1. FSV Mainz 05 striker Jhon Cordoba recently made headlines around the world by scoring the winner to help his side defeat Bundesliga leaders FC Bayern München 2-1 on Matchday 24.

Watch: Bayern 1-2 Mainz highlights

In an exclusive interview with bundesliga.com, the 22-year-old Colombian discusses that triumph, talks about his first steps in the game and his progress since moving to Germany.

bundesliga.com: Jhon Cordoba, Colombia has produced a lot of great strikers, such as Faustino Asprilla and Adolfo Valencia, who was known as "El tren" (The Train) and played for FC Bayern München in the 1990s. Are they your role models?

Jhon Cordoba: Didier Drogba is actually my role model.

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bundesliga.com: Why?

Cordoba: I just like the physical playing style he had during his peak years at Chelsea.

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bundesliga.com: You have a similar kind of physical presence...

Cordoba: Yes, it's something I work on. It suits me and my physique pretty well, which is maybe why I looked at Drogba so closely.

bundesliga.com: You come from Istmina in west Colombia. How did you start out playing football there?

Cordoba: I grew up in a small village where there was no football academy. I started playing when I was seven and when I was 11, I moved to a more professional academy, where I was able to train at a higher level.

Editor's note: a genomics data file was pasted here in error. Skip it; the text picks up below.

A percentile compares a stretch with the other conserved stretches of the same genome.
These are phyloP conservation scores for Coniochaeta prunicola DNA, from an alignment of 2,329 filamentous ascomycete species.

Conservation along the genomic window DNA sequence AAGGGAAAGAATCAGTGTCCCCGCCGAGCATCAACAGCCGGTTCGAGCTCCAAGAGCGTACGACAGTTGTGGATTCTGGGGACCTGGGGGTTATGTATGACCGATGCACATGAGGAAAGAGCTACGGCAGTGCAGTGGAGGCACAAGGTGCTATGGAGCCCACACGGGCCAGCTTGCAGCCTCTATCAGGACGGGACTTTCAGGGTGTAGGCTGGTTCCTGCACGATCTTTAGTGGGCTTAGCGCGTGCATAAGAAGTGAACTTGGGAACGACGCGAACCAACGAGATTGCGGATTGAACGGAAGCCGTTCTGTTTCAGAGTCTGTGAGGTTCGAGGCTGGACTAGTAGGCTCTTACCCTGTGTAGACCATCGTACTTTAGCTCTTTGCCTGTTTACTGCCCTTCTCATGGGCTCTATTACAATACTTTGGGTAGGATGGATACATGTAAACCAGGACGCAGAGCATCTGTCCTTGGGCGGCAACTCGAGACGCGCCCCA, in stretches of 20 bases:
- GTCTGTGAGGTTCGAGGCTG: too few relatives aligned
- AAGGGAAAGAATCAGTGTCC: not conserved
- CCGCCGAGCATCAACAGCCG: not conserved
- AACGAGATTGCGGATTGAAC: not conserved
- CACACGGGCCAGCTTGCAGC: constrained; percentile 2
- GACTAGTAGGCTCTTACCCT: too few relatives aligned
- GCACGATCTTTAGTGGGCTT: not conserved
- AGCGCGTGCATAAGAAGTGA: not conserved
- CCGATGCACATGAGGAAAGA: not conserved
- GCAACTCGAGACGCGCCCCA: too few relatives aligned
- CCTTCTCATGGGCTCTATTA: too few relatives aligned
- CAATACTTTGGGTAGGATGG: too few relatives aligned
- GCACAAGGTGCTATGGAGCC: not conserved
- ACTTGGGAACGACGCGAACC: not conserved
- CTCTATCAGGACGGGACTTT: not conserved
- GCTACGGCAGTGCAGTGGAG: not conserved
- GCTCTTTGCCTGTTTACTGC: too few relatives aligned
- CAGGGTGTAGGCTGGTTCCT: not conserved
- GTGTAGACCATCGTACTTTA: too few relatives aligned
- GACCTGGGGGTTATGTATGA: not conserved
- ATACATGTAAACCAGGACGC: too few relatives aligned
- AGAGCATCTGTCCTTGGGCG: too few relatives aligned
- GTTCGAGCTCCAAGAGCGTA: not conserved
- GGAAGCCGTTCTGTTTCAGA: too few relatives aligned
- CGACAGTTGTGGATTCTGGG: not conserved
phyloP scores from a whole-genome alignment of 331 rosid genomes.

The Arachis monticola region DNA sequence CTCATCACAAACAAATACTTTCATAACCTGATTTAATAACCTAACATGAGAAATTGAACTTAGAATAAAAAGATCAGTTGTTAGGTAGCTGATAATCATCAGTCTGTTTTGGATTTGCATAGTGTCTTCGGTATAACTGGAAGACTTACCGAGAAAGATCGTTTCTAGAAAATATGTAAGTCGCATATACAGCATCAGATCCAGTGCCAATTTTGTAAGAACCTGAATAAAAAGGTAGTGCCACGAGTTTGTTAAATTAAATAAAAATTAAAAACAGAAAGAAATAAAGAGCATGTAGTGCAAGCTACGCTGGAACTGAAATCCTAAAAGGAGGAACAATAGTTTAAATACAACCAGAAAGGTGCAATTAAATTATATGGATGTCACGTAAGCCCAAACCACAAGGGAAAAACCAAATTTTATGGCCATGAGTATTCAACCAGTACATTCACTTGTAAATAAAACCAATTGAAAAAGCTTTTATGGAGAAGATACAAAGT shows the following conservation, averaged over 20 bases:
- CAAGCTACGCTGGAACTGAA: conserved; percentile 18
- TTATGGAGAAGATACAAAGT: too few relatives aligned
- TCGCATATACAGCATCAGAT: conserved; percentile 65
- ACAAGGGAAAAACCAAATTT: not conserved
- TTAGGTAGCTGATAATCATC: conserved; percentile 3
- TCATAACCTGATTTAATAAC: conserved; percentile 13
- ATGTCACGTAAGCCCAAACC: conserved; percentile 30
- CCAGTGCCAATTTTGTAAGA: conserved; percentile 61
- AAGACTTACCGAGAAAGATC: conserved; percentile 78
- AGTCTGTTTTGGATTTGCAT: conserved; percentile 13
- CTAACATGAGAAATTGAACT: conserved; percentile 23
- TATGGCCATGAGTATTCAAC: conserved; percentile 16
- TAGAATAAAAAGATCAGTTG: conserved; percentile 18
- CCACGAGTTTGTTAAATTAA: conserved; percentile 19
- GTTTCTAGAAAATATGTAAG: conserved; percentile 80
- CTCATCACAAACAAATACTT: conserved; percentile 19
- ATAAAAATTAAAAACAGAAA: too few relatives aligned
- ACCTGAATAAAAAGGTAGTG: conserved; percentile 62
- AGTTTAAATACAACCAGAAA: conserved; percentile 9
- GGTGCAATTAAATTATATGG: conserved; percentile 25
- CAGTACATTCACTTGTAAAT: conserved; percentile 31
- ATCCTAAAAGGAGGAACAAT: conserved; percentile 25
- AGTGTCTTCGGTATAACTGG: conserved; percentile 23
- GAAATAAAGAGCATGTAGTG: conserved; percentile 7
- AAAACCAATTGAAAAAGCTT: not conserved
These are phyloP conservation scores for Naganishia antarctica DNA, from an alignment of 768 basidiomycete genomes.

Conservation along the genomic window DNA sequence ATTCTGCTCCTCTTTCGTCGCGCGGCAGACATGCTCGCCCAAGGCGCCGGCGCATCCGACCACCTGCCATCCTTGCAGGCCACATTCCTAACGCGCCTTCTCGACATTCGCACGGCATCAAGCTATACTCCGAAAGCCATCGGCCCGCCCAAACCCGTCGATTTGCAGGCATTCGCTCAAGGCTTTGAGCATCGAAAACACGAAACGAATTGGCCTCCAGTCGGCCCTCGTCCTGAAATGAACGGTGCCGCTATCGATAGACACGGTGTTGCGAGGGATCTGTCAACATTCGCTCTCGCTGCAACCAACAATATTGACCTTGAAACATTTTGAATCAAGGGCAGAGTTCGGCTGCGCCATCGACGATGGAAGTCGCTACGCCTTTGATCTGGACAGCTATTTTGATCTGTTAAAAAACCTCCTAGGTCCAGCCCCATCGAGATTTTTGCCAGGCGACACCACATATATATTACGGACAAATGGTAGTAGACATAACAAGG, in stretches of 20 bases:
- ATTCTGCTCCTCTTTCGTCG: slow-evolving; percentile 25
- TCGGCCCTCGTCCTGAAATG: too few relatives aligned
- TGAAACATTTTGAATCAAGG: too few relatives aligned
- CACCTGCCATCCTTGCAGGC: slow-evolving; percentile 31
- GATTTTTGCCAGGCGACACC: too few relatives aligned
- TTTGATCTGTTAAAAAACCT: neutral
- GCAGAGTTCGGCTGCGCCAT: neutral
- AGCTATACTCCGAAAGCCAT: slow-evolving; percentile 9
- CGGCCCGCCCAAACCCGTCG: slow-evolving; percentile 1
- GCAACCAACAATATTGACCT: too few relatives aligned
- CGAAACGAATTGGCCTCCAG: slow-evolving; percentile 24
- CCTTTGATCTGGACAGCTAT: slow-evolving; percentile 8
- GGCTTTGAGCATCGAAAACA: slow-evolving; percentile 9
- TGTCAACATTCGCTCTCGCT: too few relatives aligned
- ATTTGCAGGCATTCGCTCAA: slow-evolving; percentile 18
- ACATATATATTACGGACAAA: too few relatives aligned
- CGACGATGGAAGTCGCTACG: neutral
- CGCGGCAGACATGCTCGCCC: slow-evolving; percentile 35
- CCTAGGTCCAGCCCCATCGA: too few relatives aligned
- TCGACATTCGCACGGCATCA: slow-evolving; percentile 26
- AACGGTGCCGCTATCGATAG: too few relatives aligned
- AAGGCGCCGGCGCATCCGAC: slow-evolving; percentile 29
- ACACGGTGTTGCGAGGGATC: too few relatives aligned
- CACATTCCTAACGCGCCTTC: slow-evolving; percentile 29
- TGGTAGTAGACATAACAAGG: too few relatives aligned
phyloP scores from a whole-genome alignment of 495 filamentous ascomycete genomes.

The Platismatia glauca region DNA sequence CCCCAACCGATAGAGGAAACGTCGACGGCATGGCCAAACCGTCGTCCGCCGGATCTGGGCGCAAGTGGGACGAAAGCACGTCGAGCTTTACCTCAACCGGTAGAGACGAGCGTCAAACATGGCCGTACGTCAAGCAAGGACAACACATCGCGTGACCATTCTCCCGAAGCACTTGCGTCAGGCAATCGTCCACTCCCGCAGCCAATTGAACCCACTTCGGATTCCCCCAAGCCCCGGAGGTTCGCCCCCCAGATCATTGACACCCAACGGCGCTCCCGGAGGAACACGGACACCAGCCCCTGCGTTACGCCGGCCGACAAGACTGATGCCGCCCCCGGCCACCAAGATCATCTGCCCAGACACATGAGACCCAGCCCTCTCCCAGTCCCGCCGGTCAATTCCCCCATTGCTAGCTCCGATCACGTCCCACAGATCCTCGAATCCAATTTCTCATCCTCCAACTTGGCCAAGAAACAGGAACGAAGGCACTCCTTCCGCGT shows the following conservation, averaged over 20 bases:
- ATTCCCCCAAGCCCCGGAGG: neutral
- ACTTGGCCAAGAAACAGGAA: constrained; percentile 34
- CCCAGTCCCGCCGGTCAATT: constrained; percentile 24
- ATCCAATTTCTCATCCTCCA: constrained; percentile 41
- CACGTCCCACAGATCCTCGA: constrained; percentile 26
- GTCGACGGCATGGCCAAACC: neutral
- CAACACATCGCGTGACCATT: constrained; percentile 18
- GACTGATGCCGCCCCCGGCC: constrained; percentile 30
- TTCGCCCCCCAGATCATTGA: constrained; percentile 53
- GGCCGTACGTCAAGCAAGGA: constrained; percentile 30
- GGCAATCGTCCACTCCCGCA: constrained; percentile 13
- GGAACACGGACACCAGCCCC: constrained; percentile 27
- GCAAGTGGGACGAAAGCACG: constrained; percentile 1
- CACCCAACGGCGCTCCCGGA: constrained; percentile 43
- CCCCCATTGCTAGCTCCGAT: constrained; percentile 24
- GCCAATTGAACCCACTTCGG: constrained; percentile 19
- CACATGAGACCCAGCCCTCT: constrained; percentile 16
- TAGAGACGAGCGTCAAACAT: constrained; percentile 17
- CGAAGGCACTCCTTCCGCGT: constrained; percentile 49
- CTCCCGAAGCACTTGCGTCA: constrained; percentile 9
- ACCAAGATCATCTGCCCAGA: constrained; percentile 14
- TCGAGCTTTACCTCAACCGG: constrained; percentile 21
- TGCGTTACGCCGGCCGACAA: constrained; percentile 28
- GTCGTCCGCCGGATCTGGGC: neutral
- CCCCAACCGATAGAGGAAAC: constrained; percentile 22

bundesliga.com: Did you know as a child that you wanted to become a professional footballer?

Cordoba: My passion for football has always driven me on. It was always my dream to become a pro.

bundesliga.com: Your path to Germany was an unusual one, from Colombia to Mexico and then to Spain…

Cordoba: It's not that unusual. Mexican clubs often sign players from Colombia. I moved to Chiapas because the club wanted me to replace Jackson Martinez, who had just joined FC Porto. I'm similar to Martinez in my style of play, but I had some big shoes to fill there.

Watch: Take a look around Mainz's stadium

Gallery: The Bundesliga's Latin American stars, past and present

bundesliga.com: At just 18 years old, you were still very young. How did you settle in Mexico?

Cordoba: It was the first time I'd been abroad alone, in a completely new country. It was a big step for me, both culturally and in footballing terms.

bundesliga.com: And after only a year, you moved on to Espanyol Barcelona…

Cordoba: I was with the Colombia Under-21s in France and at the Under-20 World Cup in Turkey. That's where I attracted Espanyol's attention and then the transfer happened quickly after that.

bundesliga.com: But after another year, you moved on to Granada…

Cordoba: Yes, Granada paid my transfer fee to Mexico, which is why I went there. I wanted to stay in Europe and prove myself in Spain.

bundesliga.com: And after another year, you moved to Mainz…

Cordoba: Yes, in Granada I wasn't able to play as I wanted to, and things didn't go so well with the team. When Mainz offered the chance to play here until the end of the season I decided to do that.

bundesliga.com: What did you know about Mainz before joining the club?